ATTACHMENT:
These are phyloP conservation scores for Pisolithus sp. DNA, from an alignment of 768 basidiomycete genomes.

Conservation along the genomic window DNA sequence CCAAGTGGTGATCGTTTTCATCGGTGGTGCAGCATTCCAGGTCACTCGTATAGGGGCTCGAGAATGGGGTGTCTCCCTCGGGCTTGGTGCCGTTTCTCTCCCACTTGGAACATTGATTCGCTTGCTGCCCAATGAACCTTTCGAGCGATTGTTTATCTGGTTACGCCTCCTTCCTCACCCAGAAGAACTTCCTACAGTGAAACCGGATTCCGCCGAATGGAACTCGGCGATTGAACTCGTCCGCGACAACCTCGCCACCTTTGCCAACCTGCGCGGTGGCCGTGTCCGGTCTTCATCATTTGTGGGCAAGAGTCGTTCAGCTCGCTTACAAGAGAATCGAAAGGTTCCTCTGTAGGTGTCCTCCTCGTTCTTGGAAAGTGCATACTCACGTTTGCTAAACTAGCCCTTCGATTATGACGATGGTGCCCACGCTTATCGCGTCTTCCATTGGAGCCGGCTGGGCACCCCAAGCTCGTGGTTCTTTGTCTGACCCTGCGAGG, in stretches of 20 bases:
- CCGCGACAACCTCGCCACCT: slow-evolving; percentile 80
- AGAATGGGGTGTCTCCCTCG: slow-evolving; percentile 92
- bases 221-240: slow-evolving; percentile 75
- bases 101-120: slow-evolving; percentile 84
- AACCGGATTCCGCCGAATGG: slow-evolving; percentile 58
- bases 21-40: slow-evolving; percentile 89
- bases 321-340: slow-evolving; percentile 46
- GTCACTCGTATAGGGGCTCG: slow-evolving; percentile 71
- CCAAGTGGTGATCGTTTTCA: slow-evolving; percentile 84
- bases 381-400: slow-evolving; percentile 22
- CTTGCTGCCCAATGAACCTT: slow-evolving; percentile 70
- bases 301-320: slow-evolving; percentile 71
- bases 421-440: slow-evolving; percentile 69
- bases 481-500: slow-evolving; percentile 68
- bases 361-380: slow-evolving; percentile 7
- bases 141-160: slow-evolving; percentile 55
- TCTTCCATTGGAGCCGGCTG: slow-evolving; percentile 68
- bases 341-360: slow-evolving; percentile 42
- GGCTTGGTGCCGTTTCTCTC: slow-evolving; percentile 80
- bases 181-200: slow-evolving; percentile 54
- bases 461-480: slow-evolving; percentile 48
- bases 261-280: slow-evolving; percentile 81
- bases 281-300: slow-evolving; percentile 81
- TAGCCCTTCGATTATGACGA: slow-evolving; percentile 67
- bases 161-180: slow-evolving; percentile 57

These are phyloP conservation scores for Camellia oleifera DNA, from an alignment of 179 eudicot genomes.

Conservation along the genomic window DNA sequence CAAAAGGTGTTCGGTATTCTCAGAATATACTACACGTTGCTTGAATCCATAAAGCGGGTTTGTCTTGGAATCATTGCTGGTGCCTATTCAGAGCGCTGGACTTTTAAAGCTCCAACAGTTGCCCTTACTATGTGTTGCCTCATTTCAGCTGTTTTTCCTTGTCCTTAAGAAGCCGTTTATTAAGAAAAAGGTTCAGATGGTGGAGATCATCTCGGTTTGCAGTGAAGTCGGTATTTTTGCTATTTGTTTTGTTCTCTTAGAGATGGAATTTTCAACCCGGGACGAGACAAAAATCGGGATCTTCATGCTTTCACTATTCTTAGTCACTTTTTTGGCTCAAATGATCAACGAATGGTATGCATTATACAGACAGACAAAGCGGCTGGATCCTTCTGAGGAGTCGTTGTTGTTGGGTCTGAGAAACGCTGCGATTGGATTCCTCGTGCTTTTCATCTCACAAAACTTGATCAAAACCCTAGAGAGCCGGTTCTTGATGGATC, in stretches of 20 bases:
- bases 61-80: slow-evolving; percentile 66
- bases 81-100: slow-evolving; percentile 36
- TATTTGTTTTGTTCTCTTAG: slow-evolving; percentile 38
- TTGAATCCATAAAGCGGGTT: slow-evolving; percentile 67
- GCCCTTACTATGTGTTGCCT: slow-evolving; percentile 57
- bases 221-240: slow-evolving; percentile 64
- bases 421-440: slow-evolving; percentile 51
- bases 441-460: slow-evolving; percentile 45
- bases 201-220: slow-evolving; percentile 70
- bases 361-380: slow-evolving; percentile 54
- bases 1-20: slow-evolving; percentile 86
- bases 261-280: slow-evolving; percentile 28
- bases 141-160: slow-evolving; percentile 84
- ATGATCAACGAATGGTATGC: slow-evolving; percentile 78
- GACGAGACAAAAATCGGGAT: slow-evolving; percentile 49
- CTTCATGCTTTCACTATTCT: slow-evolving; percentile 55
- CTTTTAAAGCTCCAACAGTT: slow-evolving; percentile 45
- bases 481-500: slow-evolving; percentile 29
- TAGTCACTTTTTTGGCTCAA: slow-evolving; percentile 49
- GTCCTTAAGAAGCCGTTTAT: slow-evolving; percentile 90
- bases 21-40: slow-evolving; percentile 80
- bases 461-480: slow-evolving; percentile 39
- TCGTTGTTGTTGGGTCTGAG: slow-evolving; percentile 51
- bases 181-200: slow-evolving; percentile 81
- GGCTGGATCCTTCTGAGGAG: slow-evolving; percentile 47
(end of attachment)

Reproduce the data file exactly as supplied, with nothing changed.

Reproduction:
These are phyloP conservation scores for Pisolithus sp. DNA, from an alignment of 768 basidiomycete genomes.

Conservation along the genomic window DNA sequence CCAAGTGGTGATCGTTTTCATCGGTGGTGCAGCATTCCAGGTCACTCGTATAGGGGCTCGAGAATGGGGTGTCTCCCTCGGGCTTGGTGCCGTTTCTCTCCCACTTGGAACATTGATTCGCTTGCTGCCCAATGAACCTTTCGAGCGATTGTTTATCTGGTTACGCCTCCTTCCTCACCCAGAAGAACTTCCTACAGTGAAACCGGATTCCGCCGAATGGAACTCGGCGATTGAACTCGTCCGCGACAACCTCGCCACCTTTGCCAACCTGCGCGGTGGCCGTGTCCGGTCTTCATCATTTGTGGGCAAGAGTCGTTCAGCTCGCTTACAAGAGAATCGAAAGGTTCCTCTGTAGGTGTCCTCCTCGTTCTTGGAAAGTGCATACTCACGTTTGCTAAACTAGCCCTTCGATTATGACGATGGTGCCCACGCTTATCGCGTCTTCCATTGGAGCCGGCTGGGCACCCCAAGCTCGTGGTTCTTTGTCTGACCCTGCGAGG, in stretches of 20 bases:
- CCGCGACAACCTCGCCACCT: slow-evolving; percentile 80
- AGAATGGGGTGTCTCCCTCG: slow-evolving; percentile 92
- bases 221-240: slow-evolving; percentile 75
- bases 101-120: slow-evolving; percentile 84
- AACCGGATTCCGCCGAATGG: slow-evolving; percentile 58
- bases 21-40: slow-evolving; percentile 89
- bases 321-340: slow-evolving; percentile 46
- GTCACTCGTATAGGGGCTCG: slow-evolving; percentile 71
- CCAAGTGGTGATCGTTTTCA: slow-evolving; percentile 84
- bases 381-400: slow-evolving; percentile 22
- CTTGCTGCCCAATGAACCTT: slow-evolving; percentile 70
- bases 301-320: slow-evolving; percentile 71
- bases 421-440: slow-evolving; percentile 69
- bases 481-500: slow-evolving; percentile 68
- bases 361-380: slow-evolving; percentile 7
- bases 141-160: slow-evolving; percentile 55
- TCTTCCATTGGAGCCGGCTG: slow-evolving; percentile 68
- bases 341-360: slow-evolving; percentile 42
- GGCTTGGTGCCGTTTCTCTC: slow-evolving; percentile 80
- bases 181-200: slow-evolving; percentile 54
- bases 461-480: slow-evolving; percentile 48
- bases 261-280: slow-evolving; percentile 81
- bases 281-300: slow-evolving; percentile 81
- TAGCCCTTCGATTATGACGA: slow-evolving; percentile 67
- bases 161-180: slow-evolving; percentile 57

These are phyloP conservation scores for Camellia oleifera DNA, from an alignment of 179 eudicot genomes.

Conservation along the genomic window DNA sequence CAAAAGGTGTTCGGTATTCTCAGAATATACTACACGTTGCTTGAATCCATAAAGCGGGTTTGTCTTGGAATCATTGCTGGTGCCTATTCAGAGCGCTGGACTTTTAAAGCTCCAACAGTTGCCCTTACTATGTGTTGCCTCATTTCAGCTGTTTTTCCTTGTCCTTAAGAAGCCGTTTATTAAGAAAAAGGTTCAGATGGTGGAGATCATCTCGGTTTGCAGTGAAGTCGGTATTTTTGCTATTTGTTTTGTTCTCTTAGAGATGGAATTTTCAACCCGGGACGAGACAAAAATCGGGATCTTCATGCTTTCACTATTCTTAGTCACTTTTTTGGCTCAAATGATCAACGAATGGTATGCATTATACAGACAGACAAAGCGGCTGGATCCTTCTGAGGAGTCGTTGTTGTTGGGTCTGAGAAACGCTGCGATTGGATTCCTCGTGCTTTTCATCTCACAAAACTTGATCAAAACCCTAGAGAGCCGGTTCTTGATGGATC, in stretches of 20 bases:
- bases 61-80: slow-evolving; percentile 66
- bases 81-100: slow-evolving; percentile 36
- TATTTGTTTTGTTCTCTTAG: slow-evolving; percentile 38
- TTGAATCCATAAAGCGGGTT: slow-evolving; percentile 67
- GCCCTTACTATGTGTTGCCT: slow-evolving; percentile 57
- bases 221-240: slow-evolving; percentile 64
- bases 421-440: slow-evolving; percentile 51
- bases 441-460: slow-evolving; percentile 45
- bases 201-220: slow-evolving; percentile 70
- bases 361-380: slow-evolving; percentile 54
- bases 1-20: slow-evolving; percentile 86
- bases 261-280: slow-evolving; percentile 28
- bases 141-160: slow-evolving; percentile 84
- ATGATCAACGAATGGTATGC: slow-evolving; percentile 78
- GACGAGACAAAAATCGGGAT: slow-evolving; percentile 49
- CTTCATGCTTTCACTATTCT: slow-evolving; percentile 55
- CTTTTAAAGCTCCAACAGTT: slow-evolving; percentile 45
- bases 481-500: slow-evolving; percentile 29
- TAGTCACTTTTTTGGCTCAA: slow-evolving; percentile 49
- GTCCTTAAGAAGCCGTTTAT: slow-evolving; percentile 90
- bases 21-40: slow-evolving; percentile 80
- bases 461-480: slow-evolving; percentile 39
- TCGTTGTTGTTGGGTCTGAG: slow-evolving; percentile 51
- bases 181-200: slow-evolving; percentile 81
- GGCTGGATCCTTCTGAGGAG: slow-evolving; percentile 47